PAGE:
Which arise from a vast and arid plain
Of drifting, fetid, yellow dust
And the plain is balanced precariously
On top of a small thin green acacia tree?
Which grows from the snout
Of a giant blood red ox
With 50 eyes that breathes flame
The color of the midnight sky
And the ox's hooves are firmly placed
On the single grain of sand
Which floats in the eye of Bahamut
Like a mote of dust
No one has ever seen Bahamut
Some think it's a fish
Some think it's a newt
All we know is that the lonely Bahamut
Floats endlessly through all time and all space
With all of us and everything
Floating in a single tear
Of his eye
Similar to the helpless whale in the desert, the big, lonely Bahamut floats endlessly through all time and all space. It’s the classic fish-out-of-water metaphor, but I find it actually very comforting and sweet. Kinda like when you’re at a party and you don’t want to be there and you’re trying to fit in but you feel so out of place. It’s socially painful, but similar to what I was saying with the last song, there’s solace in having those “ah, I’ve been there” moments. And putting this ridiculous image of a whale out of water just makes you accept it as the absurdity that is the human experience.
Perhaps that’s why “How Soon is Now” is thought of as one of the greatest songs of all time. Like how Morrisey said, “There's a club if you'd like to go/ You could meet somebody who really loves you / So you go and you stand on your own / And you leave on your own / And you go home and you cry / And you want to die.” Most of us have felt like an outcast, a product of our own shyness and isolation, but being able to make a connection based on that feeling is universal and timeless.
If you’re like me, then you feel terribly guilty every time you buy something for yourself. But you know what? Fuck it. Sometimes you gotta treat yourself. What good is saving money if you don’t get yourself something nice once in a while?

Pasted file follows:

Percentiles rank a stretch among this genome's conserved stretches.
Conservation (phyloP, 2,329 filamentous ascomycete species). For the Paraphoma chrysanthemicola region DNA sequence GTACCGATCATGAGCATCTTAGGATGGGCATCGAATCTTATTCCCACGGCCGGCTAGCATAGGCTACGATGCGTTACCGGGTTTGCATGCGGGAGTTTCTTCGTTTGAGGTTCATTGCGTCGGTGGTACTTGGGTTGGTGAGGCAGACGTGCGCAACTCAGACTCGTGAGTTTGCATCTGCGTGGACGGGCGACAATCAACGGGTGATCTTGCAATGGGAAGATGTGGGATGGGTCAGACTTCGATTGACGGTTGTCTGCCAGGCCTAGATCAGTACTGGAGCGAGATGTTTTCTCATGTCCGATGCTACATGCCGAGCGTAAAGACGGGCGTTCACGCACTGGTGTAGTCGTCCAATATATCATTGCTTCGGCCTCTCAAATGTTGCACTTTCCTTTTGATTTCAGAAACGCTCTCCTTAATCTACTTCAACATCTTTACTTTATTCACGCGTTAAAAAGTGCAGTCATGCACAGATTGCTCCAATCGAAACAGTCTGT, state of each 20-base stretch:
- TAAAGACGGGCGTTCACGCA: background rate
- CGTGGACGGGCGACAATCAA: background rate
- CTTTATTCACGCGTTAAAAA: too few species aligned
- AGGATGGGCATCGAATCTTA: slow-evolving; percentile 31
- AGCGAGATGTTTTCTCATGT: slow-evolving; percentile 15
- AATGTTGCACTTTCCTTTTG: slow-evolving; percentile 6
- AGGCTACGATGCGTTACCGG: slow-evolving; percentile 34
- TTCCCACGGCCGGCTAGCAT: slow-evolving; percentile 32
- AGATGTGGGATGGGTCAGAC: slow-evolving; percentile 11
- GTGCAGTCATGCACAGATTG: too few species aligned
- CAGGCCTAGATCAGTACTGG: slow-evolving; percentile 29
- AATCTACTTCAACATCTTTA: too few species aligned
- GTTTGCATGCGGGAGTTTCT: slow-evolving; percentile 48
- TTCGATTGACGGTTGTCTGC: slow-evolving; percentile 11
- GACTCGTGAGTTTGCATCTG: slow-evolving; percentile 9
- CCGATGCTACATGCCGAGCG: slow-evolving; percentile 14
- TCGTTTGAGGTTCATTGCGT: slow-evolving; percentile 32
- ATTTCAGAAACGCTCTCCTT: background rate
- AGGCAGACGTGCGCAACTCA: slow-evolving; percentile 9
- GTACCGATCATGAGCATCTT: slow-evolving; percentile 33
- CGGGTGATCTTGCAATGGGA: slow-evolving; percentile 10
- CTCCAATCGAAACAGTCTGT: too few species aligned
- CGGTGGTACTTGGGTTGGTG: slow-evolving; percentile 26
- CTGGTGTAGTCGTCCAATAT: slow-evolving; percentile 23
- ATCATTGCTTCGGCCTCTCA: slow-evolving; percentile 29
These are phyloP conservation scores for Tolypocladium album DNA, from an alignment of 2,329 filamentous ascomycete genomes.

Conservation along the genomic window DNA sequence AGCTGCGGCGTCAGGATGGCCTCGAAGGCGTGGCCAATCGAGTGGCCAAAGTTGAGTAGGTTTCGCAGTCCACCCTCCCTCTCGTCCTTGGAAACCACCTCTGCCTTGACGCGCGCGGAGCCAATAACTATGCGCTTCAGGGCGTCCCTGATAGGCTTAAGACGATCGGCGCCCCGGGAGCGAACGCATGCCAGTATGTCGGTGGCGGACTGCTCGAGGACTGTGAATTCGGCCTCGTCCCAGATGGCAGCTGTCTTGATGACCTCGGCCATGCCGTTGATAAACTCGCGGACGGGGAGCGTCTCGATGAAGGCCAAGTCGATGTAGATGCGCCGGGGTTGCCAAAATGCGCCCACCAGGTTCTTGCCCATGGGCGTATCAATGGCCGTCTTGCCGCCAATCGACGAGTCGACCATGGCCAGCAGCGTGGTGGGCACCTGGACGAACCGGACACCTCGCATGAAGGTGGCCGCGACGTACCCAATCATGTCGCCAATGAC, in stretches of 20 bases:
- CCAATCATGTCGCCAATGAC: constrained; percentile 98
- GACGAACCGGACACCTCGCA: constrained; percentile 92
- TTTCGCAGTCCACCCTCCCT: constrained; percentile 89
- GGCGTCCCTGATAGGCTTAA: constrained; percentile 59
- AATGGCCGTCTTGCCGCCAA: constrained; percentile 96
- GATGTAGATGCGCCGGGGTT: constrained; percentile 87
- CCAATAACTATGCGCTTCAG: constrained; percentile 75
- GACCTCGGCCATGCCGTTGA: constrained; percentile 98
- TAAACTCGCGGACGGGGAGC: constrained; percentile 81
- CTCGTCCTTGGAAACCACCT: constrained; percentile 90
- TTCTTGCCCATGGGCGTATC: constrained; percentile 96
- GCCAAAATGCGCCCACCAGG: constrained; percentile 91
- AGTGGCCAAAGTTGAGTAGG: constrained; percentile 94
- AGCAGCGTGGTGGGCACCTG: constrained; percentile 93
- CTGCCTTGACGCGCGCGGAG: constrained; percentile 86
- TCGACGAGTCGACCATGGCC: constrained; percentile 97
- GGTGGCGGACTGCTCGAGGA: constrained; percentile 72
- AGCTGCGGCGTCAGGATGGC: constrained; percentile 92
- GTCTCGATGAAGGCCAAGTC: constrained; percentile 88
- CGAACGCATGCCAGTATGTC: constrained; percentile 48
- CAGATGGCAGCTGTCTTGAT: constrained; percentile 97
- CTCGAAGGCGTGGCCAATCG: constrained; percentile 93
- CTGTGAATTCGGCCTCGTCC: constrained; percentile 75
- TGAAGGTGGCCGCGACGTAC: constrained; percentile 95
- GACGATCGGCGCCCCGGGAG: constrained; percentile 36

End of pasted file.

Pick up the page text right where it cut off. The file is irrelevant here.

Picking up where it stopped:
Cue: “All This Money” from my fav Arizona rap group Injury Reserve (RIP Groggs)
The outro of this song really nails this fortune to its core:
Ay man, let me tell you something man
I don't care if you only got
$27 dollars in your paycheck
Go ahead, take your ass to H&M or Zara
Or something get you a couple of shirts
Just don't get one of them motherfuckers
With the zippers on the side
I don't even know who's idea it was to put a zipper on the side
Like what... what you 'gone?
I don't even know what the fuck I'm saying
This song is unapologetic. Spend money on yourself. Feel your opulence, even if you’re broke as shit.
I keep this one framed and by my desk. It’s been the driving force behind T&E. It reminds me to stop comparing my work to anyone else’s, and to appreciate what I create that’s distinct to my own skillset. That’s why I call this blog trial and error. I celebrate my imperfections just as much as I do my strengths, and y’all should too, because each and every one of you are so admirable just for existing in your own unique way (pardon my cheese, but it’s true!!)
Here’s a song about self-love that I think matches this fortune’s theme:
As I said when I wrote about this song for our self-love celebration playlist, “Human” - Sevdaliza doesn’t read as a self-love song at its surface whatsoever. The lyrics are blunt. The melodies are dark, robotic, and cold. But through its unaffectionate veil, this song is pure heart, vulnerability and strength. Sevdaliza is owning everything it means to be a living, breathing being.
I am flesh, bones
I am skin, soul
I am human
Nothing more than human
I am sweat, flaws
I am veins, scars
I am human
Nothing more than human
It’s a realistic portrait of who we are as humans. We bleed, sweat, fear, and exist far from perfection. But we can own that. That strength is power, and owning your worth through your human flaws is the most honest and authentic version of self-love there is.
I don’t even have to think twice about this one.
What’s amazing is that just before I got this fortune, I went for a walk and a guy told me to smile. Even during a global pandemic when all our faces are covered in masks, men will still find a way to pull that stunt. This fortune was really adding insult to injury. Thanks to Rina Sawayama’s amazing 2020 single “STFU” for being the new anthem for telling men to, well, stfu.